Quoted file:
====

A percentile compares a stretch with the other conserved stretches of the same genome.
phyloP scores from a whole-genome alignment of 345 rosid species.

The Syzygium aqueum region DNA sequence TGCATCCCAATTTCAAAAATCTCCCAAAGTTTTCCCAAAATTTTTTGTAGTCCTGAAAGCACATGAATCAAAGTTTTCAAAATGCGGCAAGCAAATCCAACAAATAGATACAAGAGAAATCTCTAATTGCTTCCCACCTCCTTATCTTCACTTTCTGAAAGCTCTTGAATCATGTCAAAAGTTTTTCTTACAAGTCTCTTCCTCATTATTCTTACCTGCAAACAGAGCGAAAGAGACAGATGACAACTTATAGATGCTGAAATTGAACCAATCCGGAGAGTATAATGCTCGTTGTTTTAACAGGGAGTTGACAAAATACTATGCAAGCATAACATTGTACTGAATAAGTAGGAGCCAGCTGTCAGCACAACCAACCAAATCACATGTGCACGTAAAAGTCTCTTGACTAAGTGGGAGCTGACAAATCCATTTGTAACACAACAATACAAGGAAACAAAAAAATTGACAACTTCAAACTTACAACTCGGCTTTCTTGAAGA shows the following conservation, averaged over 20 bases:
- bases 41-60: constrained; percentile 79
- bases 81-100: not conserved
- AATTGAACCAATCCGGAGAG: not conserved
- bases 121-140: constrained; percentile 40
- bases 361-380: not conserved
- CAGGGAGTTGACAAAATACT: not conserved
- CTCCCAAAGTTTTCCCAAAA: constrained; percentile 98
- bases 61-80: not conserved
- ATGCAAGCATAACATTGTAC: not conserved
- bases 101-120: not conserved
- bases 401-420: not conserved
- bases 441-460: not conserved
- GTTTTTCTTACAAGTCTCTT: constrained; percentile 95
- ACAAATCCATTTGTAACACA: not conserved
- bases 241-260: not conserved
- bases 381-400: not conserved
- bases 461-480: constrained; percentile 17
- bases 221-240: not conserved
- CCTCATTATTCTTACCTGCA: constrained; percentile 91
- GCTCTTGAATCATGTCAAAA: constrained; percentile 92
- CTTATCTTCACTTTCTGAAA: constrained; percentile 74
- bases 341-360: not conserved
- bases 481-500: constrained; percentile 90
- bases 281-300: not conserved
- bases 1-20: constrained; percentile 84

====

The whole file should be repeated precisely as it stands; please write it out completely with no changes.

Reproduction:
A percentile compares a stretch with the other conserved stretches of the same genome.
phyloP scores from a whole-genome alignment of 345 rosid species.

The Syzygium aqueum region DNA sequence TGCATCCCAATTTCAAAAATCTCCCAAAGTTTTCCCAAAATTTTTTGTAGTCCTGAAAGCACATGAATCAAAGTTTTCAAAATGCGGCAAGCAAATCCAACAAATAGATACAAGAGAAATCTCTAATTGCTTCCCACCTCCTTATCTTCACTTTCTGAAAGCTCTTGAATCATGTCAAAAGTTTTTCTTACAAGTCTCTTCCTCATTATTCTTACCTGCAAACAGAGCGAAAGAGACAGATGACAACTTATAGATGCTGAAATTGAACCAATCCGGAGAGTATAATGCTCGTTGTTTTAACAGGGAGTTGACAAAATACTATGCAAGCATAACATTGTACTGAATAAGTAGGAGCCAGCTGTCAGCACAACCAACCAAATCACATGTGCACGTAAAAGTCTCTTGACTAAGTGGGAGCTGACAAATCCATTTGTAACACAACAATACAAGGAAACAAAAAAATTGACAACTTCAAACTTACAACTCGGCTTTCTTGAAGA shows the following conservation, averaged over 20 bases:
- bases 41-60: constrained; percentile 79
- bases 81-100: not conserved
- AATTGAACCAATCCGGAGAG: not conserved
- bases 121-140: constrained; percentile 40
- bases 361-380: not conserved
- CAGGGAGTTGACAAAATACT: not conserved
- CTCCCAAAGTTTTCCCAAAA: constrained; percentile 98
- bases 61-80: not conserved
- ATGCAAGCATAACATTGTAC: not conserved
- bases 101-120: not conserved
- bases 401-420: not conserved
- bases 441-460: not conserved
- GTTTTTCTTACAAGTCTCTT: constrained; percentile 95
- ACAAATCCATTTGTAACACA: not conserved
- bases 241-260: not conserved
- bases 381-400: not conserved
- bases 461-480: constrained; percentile 17
- bases 221-240: not conserved
- CCTCATTATTCTTACCTGCA: constrained; percentile 91
- GCTCTTGAATCATGTCAAAA: constrained; percentile 92
- CTTATCTTCACTTTCTGAAA: constrained; percentile 74
- bases 341-360: not conserved
- bases 481-500: constrained; percentile 90
- bases 281-300: not conserved
- bases 1-20: constrained; percentile 84